IRS Proposes Regulations Regarding Political Activities for 501(C)4 Organizations

The IRS is seeking to clarify what exactly is meant by “political campaign activity” for 501(c)4 organizations. On November 26, IRS and the Treasury released proposed regulations that would establish a “bright-line rule” to determine political conduct inconsistent with the 501(c)4 tax-exempt status. These proposed regulations are in response to the recent charitable organization scandal with the hope that clearer boundaries will help reduce the need for fact-intensive inquiries.

Under the tax code, 501(c)4 social welfare organizations are to be operated exclusively for the promotion of social welfare. Current regulations state that the “promotion of social welfare” does not include direct or indirect participation in political campaigns on behalf of or in opposition to any candidate. The proposed regulations introduce the concept of “candidate-related political activity.” Under these regulations, the promotion of social welfare could not include any direct or indirect candidate-related political activity, defining this activity as follows:

  • Communications. Candidate-related political activity would include communications that expressly advocate for or against a candidate. This covers all forms of communications – written, printed, electronic, video, and oral – made 60 days before a general election or 30 days before a primary election, and that clearly identify a candidate for public office. Also included in this type of activity are communications that must be reported to the Federal Elections Commission (FEC).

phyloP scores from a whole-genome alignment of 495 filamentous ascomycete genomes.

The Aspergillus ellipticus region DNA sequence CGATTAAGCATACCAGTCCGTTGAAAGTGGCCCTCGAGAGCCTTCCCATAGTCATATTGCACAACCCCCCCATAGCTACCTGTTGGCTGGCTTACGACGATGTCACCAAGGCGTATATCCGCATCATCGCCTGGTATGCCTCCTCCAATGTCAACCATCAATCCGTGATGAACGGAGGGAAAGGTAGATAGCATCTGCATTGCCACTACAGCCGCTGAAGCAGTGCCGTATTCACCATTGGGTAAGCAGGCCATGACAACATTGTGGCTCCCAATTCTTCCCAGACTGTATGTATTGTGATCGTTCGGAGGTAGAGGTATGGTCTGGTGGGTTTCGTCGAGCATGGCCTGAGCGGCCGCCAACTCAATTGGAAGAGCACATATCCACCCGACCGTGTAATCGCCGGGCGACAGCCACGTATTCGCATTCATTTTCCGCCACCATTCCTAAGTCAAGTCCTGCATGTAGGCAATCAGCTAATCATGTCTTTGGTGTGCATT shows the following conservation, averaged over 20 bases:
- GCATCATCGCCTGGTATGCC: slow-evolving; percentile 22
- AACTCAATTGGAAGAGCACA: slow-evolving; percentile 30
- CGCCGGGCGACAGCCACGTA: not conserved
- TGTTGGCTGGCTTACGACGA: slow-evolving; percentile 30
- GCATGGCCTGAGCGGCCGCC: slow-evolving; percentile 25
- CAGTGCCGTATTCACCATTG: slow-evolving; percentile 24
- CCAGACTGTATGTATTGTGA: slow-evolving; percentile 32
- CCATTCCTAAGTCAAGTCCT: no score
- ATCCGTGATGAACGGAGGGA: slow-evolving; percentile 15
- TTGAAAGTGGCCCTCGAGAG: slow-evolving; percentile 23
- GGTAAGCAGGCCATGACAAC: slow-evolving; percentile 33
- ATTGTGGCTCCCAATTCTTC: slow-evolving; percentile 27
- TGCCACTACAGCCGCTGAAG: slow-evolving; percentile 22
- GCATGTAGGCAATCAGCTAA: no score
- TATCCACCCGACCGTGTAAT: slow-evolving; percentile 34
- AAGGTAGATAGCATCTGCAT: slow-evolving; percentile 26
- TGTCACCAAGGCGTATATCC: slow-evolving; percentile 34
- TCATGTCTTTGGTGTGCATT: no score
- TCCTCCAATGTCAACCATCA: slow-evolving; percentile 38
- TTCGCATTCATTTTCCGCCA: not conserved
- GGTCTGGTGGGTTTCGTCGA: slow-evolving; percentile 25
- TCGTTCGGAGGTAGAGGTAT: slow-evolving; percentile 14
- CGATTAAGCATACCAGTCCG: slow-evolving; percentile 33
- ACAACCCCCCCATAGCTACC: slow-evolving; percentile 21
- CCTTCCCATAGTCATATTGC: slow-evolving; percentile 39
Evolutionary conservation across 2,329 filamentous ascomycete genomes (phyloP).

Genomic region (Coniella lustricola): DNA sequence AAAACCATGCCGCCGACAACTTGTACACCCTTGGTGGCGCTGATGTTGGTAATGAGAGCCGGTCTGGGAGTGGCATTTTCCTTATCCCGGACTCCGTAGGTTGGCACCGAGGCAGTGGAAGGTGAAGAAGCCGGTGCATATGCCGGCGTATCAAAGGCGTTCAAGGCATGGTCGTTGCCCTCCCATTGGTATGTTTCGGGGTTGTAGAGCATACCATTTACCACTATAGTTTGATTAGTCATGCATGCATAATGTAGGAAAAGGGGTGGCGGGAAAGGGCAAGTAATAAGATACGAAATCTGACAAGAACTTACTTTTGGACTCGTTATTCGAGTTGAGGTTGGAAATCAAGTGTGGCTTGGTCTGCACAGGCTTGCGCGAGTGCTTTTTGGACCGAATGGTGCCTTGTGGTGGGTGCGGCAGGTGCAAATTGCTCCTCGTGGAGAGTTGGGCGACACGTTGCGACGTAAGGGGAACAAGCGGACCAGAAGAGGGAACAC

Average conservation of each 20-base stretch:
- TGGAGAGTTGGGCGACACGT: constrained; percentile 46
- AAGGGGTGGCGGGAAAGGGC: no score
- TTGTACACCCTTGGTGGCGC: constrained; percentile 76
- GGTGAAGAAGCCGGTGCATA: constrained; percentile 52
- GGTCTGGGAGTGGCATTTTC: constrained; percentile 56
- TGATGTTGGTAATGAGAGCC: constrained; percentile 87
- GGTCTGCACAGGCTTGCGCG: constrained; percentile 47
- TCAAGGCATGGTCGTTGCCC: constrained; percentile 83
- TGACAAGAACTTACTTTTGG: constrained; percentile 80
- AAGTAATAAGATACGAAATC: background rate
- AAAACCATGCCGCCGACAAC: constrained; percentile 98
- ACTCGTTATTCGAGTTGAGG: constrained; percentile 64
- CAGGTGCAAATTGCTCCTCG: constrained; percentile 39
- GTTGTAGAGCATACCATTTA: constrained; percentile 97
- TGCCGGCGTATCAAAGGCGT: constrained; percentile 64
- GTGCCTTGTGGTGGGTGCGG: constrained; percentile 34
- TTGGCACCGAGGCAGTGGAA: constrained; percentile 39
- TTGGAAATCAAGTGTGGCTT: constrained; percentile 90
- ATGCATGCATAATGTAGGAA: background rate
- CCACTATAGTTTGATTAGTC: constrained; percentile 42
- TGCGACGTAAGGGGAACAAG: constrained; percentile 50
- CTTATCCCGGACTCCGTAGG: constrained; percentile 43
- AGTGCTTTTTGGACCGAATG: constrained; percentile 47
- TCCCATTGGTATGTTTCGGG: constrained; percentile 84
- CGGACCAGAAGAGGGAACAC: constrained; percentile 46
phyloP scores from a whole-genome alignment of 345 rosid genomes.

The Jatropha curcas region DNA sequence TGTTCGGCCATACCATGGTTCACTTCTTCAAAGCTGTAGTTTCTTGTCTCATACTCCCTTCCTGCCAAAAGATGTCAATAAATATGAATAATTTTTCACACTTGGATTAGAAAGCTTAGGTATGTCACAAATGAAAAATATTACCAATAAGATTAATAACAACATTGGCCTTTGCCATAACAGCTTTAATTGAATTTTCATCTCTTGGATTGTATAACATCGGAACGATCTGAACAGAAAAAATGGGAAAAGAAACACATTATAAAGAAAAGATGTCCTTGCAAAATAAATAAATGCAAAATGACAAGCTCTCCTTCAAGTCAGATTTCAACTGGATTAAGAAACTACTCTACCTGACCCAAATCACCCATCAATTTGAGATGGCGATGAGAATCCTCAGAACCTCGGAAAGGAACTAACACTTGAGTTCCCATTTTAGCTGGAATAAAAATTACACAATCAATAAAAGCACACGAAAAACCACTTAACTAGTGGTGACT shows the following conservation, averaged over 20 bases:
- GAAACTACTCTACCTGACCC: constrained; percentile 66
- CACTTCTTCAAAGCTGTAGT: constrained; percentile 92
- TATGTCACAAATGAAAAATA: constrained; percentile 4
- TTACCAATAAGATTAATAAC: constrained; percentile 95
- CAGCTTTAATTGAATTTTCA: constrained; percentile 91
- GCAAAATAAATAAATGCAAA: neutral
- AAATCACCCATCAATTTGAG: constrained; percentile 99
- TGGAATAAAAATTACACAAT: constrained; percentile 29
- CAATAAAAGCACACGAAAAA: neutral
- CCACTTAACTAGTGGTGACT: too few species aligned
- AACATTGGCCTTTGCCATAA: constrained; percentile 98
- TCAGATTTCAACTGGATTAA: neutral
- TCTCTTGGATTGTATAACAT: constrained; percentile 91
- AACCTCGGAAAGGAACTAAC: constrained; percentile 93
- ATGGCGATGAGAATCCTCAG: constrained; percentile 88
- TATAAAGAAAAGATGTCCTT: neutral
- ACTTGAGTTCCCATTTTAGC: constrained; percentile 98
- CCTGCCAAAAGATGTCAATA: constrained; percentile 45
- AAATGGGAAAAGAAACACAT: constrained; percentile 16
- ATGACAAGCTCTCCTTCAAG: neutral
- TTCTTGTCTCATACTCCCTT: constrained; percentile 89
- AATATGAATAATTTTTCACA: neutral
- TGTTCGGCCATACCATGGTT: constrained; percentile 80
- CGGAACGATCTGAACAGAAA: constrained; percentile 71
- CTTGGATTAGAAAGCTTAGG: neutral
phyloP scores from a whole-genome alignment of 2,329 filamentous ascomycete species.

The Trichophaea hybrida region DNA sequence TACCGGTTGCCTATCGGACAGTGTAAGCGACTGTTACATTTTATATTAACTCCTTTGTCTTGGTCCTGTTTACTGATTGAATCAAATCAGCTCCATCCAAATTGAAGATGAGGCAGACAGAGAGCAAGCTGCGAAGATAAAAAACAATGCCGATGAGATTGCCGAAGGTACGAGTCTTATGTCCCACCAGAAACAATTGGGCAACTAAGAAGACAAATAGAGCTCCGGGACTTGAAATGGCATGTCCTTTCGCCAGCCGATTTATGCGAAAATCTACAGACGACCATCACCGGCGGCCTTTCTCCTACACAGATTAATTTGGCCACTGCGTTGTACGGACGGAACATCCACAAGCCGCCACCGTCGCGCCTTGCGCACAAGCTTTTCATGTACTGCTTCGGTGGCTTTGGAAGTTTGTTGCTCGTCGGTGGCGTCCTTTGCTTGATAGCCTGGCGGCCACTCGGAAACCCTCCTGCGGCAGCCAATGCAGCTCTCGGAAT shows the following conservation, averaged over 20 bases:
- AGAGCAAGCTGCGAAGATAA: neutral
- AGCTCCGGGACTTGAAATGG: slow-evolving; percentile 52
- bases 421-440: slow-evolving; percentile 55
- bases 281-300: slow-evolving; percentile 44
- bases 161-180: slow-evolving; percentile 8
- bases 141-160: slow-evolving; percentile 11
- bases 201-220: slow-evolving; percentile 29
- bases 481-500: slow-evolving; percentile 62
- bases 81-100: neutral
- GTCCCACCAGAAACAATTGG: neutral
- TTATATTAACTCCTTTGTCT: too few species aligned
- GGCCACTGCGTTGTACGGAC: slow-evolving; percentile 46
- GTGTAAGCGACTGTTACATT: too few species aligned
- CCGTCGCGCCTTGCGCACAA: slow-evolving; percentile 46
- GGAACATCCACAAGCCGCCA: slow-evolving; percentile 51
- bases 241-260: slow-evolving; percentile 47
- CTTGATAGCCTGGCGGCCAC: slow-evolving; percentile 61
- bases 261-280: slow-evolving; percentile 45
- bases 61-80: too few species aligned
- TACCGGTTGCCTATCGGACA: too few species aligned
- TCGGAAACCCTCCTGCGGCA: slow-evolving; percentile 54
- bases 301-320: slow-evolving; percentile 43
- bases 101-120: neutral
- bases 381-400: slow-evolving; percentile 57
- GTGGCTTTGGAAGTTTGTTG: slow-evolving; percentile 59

• Contributions. This encompasses contributions to a candidate, political organization, or any tax-exempt organization engaged in candidate-related political activity. Both financial and in-kind donations are included in this definition, as well as other forms of support; examples provided include volunteer hours and free or discounted rentals of facilities or mailing lists.
  • Election-Related Activities. Voter registration, get-out-the-vote drives, distribution of material prepared by or on behalf of a candidate or a section 527 organization, and preparation or distribution of a voter guide would be considered candidate-related political activity. Event appearances are also included. If your 501(c)4 organization were to host an event within a certain period of an election (30 days within a primary, 60 days within a general) that features a candidate on the event program, you could be found in violation of tax-exempt rules under the proposed regulations.

Any activities under these three categories that are paid for by the organization or conducted by its directors, staff or volunteers; communications made as part of an official activity or in an official publication of an organization; or other communications the organization pays to create or distribute would be considered attributable to the 501(c)4.

The IRS recognizes that these proposed regulations may be restrictive, but sees benefits to providing clearer boundaries. Comments on these regulations are being accepted until February 27, 2014, and the IRS and the Treasury are also looking for feedback as to whether similar standards should be adopted for 501(c)5 and (c)6 entities.

While these are only proposed regulations, 501(c)4 organizations could see some sort of regulatory change around this issue in the near future. We’ll make sure to provide updates and details to keep you informed.
For more information, the full text of the proposed regulations are available in the November 26, 2013 Federal Register.

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